Connecting people, culture and nature

Designing a Beautiful Home

What makes a house beautiful? Is it complexity of design, square footage, or money spent? Is it the prominence of a “view-obsessed” starter castle on top of the hill? Or the prestige of having an architect’s “showcase”? Perhaps beauty orginates somewhere beyond all that, in elements more internal and more related to the human heart. Isn’t beauty closer to the fullness you feel when sitting in a cozy corner? Or the feeling you have after working hard all day, then standing back to look at your work with a childlike pride? Beauty is more easily found in that which has been touched with love and care than in polished details and lavish furnishings.
For us, the most memorable houses have been small and simple, and those with which the owners have played an integral part. Many of these are not finely finished, nor are they examples of superb craftsmanship, but they are rich with character and ingenuity. All too often, homeowners relinquish to the architect and builder the opportunity to be personally involved in the creation of their home. From a distance, they monitor the building and the shaping of spaces they will one day inhabit. Someone else designs it, another person builds it, and in the end they are left with a house for which they did little else than pay. Most modern houses are not much more than purchased commodities that tell of our increasing dependence on specialists and our loss of ability to craft our own lives. Most of such houses are impersonal and empty of feeling. This is not to say that architects and builders don’t have a place in the process of making homes, but simply that there is a tendency to over-rely on them.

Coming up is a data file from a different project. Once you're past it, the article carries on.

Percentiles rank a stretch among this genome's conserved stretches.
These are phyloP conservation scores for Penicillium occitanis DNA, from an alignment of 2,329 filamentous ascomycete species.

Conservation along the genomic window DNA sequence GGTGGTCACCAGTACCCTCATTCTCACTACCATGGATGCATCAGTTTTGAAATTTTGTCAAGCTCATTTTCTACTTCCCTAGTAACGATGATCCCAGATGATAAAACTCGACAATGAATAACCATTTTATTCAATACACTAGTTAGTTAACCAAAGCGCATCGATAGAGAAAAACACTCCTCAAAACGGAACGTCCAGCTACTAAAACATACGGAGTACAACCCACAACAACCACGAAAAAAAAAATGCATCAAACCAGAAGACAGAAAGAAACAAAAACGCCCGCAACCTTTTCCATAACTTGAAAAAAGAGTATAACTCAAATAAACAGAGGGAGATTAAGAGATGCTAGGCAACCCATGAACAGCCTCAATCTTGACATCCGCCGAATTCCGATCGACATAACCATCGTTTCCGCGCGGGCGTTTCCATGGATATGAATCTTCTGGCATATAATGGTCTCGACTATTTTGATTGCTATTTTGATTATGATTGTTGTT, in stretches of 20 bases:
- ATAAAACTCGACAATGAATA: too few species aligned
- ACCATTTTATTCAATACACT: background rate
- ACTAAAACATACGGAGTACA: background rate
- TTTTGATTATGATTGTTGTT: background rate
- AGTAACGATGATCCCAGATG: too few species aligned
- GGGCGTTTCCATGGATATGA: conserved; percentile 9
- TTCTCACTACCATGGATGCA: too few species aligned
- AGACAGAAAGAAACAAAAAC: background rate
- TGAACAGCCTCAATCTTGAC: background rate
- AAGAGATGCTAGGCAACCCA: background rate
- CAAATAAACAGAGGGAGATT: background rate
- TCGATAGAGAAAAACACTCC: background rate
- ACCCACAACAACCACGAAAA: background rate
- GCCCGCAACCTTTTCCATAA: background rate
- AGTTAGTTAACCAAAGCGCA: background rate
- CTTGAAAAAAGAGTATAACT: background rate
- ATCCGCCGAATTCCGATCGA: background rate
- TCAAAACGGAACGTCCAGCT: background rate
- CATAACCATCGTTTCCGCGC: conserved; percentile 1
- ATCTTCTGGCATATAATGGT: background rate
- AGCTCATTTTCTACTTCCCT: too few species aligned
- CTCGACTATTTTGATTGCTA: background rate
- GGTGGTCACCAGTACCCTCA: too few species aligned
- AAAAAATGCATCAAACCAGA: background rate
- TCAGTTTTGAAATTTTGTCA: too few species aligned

Speed and efficiency dominate conventional building. The builder is expected to build as fast as possible for the least amount of money. Under those stressed circumstances, there is very little time or space for intimate creativity. To stay on schedule and within budget, it is presumed necessary to rely primarily on mass-produced industrial materials that don’t encourage deviation from their intended use and that require the extensive use of power tools. The best-intentioned designers and builders find themselves confined to a narrow range of possibilities, and not surprisingly the results are often boring and predictable.

On the other hand, we have discovered in our own work that using natural and local materials encourages a very different way of building. These materials often have an inherent beauty that stands out without the need for complex forms and shapes. Lacking uniformity, rigidity, and angularity, they naturally lend themselves to soft, organic curves. They resonate with the textures and colors of their natural context, reminding us that the building belongs where it is placed. They are forgiving, and beg to be sculpted by hand or worked with simple tools, opening the door for more people to be involved in the process.

Although many houses built from natural materials are beautiful, the use of such materials does not guarantee that a house will be beautiful. We have seen many straw bale houses that feel no different than any other building. When incorporated into conventional construction, natrual materials become subjugated to the same stresses and patterns. Straw bale walls can rapidly become a very insignificant part of the whole house. We once asked a friend how she liked her new house, and she responded, “I really wanted a straw bale home, but what I got was a house with straw bales in the walls.” Her house was beautiful in the typical meaning of the word. It was well built and nicely finished. And yet it lacked the texture of her presence. Its abstract perfection kept everyone at a distance, including her.

The walls surrounding us day in and day out need to embrace us, our dreams and passions woven into their very fabric. They need to sing the story of who we are. Otherwise our houses will never become our homes. And it is in the depths of this magical transformation where genuine beauty lies.